Editorial: Hawke's Bay is now a red bay.
With a region split down the middle (two Labour and two National seats) going into Saturday night, a Split Enz special ensued.
Anna Lorck knocked over National's Lawrence Yule in Tukituki. Meka Whaitiri got her vindication with a crushing win in Ikaroa-Rawhiti. Stuart Nash kept his majority in Napier. And Kieran McAnulty stormed home in Wairarapa, an electorate that includes Dannevirke, Waipawa and Waipukurau. The Labour dominance extended north, with Kiri Allan taking East Coast.
The result is one for the books, for Lorck in particular. She gambled everything on Tukituki, running a relentless street corner-style campaign.
She refused to take any form of list spot and in doing so not-so-subtly hinted that she was in politics only for the people of Tukituki, rather than the free lunches.
Yule's campaign on the other hand focused on National promises that he'd worked hard to seal for his electorate.
It made for good headlines — who wouldn't love a huge $500m rebuild of Hawke's Bay Hospital? — but because of the rabble that his party had become, they were promises very unlikely to ever be delivered.
The relationship between the pair, if there ever was one, had clearly disintegrated by the end of the campaign, and the last few weeks descended into some politically petty moments on both sides as they fought for every last vote.
Ultimately, Hawke's Bay's turn to Labour can be put down to Jacinda Ardern's incredible popularity, gained through her constant displays of competence and compassion, in three years of history that New Zealand is unlikely to ever forget.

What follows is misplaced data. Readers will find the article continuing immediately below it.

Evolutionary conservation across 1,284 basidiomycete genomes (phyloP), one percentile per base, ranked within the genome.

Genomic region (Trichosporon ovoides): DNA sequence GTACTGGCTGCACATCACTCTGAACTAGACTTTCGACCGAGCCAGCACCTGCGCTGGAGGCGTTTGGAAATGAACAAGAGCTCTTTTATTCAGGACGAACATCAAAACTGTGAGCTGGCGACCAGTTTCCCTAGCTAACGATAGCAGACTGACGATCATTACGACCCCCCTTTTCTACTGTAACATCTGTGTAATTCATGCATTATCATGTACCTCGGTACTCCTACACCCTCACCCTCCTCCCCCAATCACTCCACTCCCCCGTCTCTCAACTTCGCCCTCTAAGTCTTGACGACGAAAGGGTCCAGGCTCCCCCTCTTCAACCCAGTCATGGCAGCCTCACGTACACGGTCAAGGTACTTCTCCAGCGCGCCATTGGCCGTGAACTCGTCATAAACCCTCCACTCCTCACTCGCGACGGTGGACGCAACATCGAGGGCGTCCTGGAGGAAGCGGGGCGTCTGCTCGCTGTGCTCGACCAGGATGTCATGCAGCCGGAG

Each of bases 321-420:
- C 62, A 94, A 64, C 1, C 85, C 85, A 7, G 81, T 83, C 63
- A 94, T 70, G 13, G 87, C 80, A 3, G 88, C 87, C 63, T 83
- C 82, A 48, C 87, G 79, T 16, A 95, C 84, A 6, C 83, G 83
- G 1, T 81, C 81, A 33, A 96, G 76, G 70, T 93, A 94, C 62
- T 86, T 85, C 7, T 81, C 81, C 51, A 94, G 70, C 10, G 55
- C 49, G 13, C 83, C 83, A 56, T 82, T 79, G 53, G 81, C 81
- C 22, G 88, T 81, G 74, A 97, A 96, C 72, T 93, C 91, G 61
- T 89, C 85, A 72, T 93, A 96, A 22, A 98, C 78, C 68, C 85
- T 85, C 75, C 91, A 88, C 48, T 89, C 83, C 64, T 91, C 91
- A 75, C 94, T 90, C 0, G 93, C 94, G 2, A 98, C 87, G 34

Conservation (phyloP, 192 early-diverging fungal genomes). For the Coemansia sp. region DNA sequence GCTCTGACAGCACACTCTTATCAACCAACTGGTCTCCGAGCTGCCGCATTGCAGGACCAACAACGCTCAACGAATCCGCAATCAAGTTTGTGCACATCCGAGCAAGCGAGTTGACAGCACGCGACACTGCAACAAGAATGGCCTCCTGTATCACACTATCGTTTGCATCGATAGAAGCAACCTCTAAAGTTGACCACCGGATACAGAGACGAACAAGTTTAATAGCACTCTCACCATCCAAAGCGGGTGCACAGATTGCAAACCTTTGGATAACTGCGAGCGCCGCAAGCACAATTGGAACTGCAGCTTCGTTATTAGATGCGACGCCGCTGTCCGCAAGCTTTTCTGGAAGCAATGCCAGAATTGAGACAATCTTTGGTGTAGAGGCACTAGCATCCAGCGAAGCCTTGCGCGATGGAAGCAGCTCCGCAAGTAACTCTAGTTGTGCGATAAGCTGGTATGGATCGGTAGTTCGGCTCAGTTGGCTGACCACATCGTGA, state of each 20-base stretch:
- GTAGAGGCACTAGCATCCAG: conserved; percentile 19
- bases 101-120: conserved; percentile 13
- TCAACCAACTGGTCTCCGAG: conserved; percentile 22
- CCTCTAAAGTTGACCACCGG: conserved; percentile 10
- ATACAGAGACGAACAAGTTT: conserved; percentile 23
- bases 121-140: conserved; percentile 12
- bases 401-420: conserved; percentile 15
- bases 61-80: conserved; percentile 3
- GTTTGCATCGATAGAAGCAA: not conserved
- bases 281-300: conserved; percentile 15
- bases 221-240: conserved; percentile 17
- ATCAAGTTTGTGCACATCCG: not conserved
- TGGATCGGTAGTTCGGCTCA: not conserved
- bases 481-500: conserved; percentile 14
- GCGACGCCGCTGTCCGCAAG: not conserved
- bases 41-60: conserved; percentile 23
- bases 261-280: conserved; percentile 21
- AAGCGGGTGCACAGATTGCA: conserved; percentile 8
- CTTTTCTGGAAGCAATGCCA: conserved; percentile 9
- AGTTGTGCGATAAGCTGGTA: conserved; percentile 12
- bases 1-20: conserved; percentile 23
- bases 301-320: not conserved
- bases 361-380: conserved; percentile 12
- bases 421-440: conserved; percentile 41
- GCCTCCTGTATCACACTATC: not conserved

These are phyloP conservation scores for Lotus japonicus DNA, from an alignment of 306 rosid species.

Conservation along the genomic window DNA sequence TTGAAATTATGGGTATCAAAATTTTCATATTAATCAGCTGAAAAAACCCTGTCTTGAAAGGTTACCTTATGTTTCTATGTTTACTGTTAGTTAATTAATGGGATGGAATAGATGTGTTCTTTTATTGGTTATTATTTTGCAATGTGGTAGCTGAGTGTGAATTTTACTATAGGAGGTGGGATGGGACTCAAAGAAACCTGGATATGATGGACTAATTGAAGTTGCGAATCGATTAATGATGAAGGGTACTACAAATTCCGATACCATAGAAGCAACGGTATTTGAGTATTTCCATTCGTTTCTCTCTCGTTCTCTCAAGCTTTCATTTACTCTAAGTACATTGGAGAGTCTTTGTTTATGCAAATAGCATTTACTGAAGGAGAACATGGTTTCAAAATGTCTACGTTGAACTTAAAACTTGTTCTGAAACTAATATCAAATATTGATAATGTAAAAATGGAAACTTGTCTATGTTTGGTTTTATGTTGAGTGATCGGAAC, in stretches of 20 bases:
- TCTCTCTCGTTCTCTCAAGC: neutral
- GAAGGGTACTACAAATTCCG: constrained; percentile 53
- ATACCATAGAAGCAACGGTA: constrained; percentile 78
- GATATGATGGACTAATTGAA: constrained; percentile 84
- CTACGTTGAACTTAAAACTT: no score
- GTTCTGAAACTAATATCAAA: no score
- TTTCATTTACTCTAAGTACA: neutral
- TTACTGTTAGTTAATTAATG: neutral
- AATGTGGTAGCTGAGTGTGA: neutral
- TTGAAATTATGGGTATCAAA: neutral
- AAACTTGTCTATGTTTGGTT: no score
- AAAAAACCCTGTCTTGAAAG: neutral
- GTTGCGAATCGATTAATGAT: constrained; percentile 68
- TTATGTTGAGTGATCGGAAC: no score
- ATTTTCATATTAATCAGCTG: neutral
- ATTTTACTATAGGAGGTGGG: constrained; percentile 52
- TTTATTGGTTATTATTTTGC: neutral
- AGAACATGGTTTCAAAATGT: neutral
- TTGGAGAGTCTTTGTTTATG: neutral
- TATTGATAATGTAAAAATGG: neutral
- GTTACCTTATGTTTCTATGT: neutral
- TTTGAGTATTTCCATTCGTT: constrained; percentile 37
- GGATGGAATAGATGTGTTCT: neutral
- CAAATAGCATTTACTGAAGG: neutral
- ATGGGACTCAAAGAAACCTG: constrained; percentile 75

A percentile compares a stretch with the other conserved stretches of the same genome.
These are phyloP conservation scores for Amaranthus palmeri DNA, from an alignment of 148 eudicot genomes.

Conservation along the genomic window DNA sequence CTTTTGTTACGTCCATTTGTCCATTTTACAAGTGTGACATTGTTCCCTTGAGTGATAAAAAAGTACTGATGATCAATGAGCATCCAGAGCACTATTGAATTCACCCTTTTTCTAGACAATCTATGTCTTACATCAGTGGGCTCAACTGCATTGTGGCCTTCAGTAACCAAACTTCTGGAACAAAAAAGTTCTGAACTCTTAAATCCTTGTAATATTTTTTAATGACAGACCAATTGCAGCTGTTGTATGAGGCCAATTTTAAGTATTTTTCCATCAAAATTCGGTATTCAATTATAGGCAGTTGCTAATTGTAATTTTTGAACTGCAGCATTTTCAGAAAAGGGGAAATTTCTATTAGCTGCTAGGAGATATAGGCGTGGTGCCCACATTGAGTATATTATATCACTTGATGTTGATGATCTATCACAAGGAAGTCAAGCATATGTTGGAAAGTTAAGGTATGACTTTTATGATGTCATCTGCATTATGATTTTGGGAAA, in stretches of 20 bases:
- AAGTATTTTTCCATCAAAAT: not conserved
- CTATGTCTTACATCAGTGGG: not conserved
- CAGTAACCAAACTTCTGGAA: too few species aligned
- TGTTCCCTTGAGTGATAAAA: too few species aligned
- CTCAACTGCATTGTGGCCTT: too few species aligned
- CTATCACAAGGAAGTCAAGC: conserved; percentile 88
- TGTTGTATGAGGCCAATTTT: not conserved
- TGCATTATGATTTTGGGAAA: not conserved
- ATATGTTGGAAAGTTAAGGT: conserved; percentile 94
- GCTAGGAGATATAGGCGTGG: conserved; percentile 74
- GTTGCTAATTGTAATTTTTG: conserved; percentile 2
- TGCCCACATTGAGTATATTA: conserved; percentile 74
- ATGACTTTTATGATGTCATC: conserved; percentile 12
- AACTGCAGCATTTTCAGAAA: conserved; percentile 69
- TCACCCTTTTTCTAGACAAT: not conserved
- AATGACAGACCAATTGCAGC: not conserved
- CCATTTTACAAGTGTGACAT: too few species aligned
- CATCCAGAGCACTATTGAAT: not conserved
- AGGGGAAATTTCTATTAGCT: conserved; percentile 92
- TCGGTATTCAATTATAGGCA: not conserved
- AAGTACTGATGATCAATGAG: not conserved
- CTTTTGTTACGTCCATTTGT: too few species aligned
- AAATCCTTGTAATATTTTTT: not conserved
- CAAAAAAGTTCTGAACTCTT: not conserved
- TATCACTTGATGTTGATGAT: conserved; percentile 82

McAnulty, Whaitiri, Lorck and Nash have all been boosted by the Jacinda effect.
Now it's time for them to do great things for Hawke's Bay. They have the biggest mandate to make changes, to fix what is broken, to not compromise on what matters to the people of this region for the sake of votes, in modern NZ's political history.
Labour has been given the power to rule, but it'll have to do so wisely. Immediate issues need addressing — housing woes, water allocation, and picking the fruit this summer are among them.
If the region struggles to recover from its Covid hangover, or if the ever-present possibility of the disease sneaking in again comes to reality, there is hope among the destruction for National.
Tukituki will flip in a heartbeat if all's not well in camp Labour. And Katie Nimon, who was closer than most would have predicted in Napier given the big party vote swing to Labour, will be snapping at Nash's heels in 2023.
On Saturday night, Labour turned red. Now the hard work begins.